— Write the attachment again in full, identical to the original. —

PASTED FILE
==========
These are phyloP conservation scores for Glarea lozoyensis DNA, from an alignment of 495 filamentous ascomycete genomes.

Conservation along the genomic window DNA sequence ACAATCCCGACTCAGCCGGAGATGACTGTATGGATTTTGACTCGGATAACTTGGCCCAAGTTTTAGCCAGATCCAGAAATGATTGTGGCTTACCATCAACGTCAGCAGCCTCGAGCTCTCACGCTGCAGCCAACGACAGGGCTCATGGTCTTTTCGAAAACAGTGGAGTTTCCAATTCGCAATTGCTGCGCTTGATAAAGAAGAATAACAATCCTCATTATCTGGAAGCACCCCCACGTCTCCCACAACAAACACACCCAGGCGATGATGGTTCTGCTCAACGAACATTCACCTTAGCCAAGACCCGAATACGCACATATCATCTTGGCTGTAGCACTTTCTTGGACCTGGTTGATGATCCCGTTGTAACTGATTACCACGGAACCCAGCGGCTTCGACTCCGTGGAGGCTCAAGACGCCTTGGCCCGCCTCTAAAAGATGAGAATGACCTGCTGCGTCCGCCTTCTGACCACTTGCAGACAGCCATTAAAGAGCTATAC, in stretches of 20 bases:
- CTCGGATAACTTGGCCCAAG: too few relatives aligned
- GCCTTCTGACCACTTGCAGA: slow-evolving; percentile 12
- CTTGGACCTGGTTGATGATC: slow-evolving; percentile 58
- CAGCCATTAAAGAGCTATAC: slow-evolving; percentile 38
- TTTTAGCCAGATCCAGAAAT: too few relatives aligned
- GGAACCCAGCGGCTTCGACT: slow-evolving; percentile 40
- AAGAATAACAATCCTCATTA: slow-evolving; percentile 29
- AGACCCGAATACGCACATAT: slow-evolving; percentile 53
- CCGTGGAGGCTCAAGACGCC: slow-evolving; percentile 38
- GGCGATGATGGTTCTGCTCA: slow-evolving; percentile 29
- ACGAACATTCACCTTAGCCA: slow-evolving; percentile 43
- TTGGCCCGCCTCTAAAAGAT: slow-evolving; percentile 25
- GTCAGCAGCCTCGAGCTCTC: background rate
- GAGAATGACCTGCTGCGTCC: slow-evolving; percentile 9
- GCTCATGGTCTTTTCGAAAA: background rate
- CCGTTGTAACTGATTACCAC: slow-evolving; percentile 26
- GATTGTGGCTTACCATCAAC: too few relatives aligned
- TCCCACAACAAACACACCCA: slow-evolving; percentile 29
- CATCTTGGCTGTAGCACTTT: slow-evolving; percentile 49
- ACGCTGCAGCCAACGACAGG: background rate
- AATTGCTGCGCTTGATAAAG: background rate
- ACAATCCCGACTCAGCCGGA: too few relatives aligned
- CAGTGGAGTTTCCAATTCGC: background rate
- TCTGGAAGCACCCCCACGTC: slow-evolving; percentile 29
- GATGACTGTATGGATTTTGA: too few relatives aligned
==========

These are phyloP conservation scores for Glarea lozoyensis DNA, from an alignment of 495 filamentous ascomycete genomes.

Conservation along the genomic window DNA sequence ACAATCCCGACTCAGCCGGAGATGACTGTATGGATTTTGACTCGGATAACTTGGCCCAAGTTTTAGCCAGATCCAGAAATGATTGTGGCTTACCATCAACGTCAGCAGCCTCGAGCTCTCACGCTGCAGCCAACGACAGGGCTCATGGTCTTTTCGAAAACAGTGGAGTTTCCAATTCGCAATTGCTGCGCTTGATAAAGAAGAATAACAATCCTCATTATCTGGAAGCACCCCCACGTCTCCCACAACAAACACACCCAGGCGATGATGGTTCTGCTCAACGAACATTCACCTTAGCCAAGACCCGAATACGCACATATCATCTTGGCTGTAGCACTTTCTTGGACCTGGTTGATGATCCCGTTGTAACTGATTACCACGGAACCCAGCGGCTTCGACTCCGTGGAGGCTCAAGACGCCTTGGCCCGCCTCTAAAAGATGAGAATGACCTGCTGCGTCCGCCTTCTGACCACTTGCAGACAGCCATTAAAGAGCTATAC, in stretches of 20 bases:
- CTCGGATAACTTGGCCCAAG: too few relatives aligned
- GCCTTCTGACCACTTGCAGA: slow-evolving; percentile 12
- CTTGGACCTGGTTGATGATC: slow-evolving; percentile 58
- CAGCCATTAAAGAGCTATAC: slow-evolving; percentile 38
- TTTTAGCCAGATCCAGAAAT: too few relatives aligned
- GGAACCCAGCGGCTTCGACT: slow-evolving; percentile 40
- AAGAATAACAATCCTCATTA: slow-evolving; percentile 29
- AGACCCGAATACGCACATAT: slow-evolving; percentile 53
- CCGTGGAGGCTCAAGACGCC: slow-evolving; percentile 38
- GGCGATGATGGTTCTGCTCA: slow-evolving; percentile 29
- ACGAACATTCACCTTAGCCA: slow-evolving; percentile 43
- TTGGCCCGCCTCTAAAAGAT: slow-evolving; percentile 25
- GTCAGCAGCCTCGAGCTCTC: background rate
- GAGAATGACCTGCTGCGTCC: slow-evolving; percentile 9
- GCTCATGGTCTTTTCGAAAA: background rate
- CCGTTGTAACTGATTACCAC: slow-evolving; percentile 26
- GATTGTGGCTTACCATCAAC: too few relatives aligned
- TCCCACAACAAACACACCCA: slow-evolving; percentile 29
- CATCTTGGCTGTAGCACTTT: slow-evolving; percentile 49
- ACGCTGCAGCCAACGACAGG: background rate
- AATTGCTGCGCTTGATAAAG: background rate
- ACAATCCCGACTCAGCCGGA: too few relatives aligned
- CAGTGGAGTTTCCAATTCGC: background rate
- TCTGGAAGCACCCCCACGTC: slow-evolving; percentile 29
- GATGACTGTATGGATTTTGA: too few relatives aligned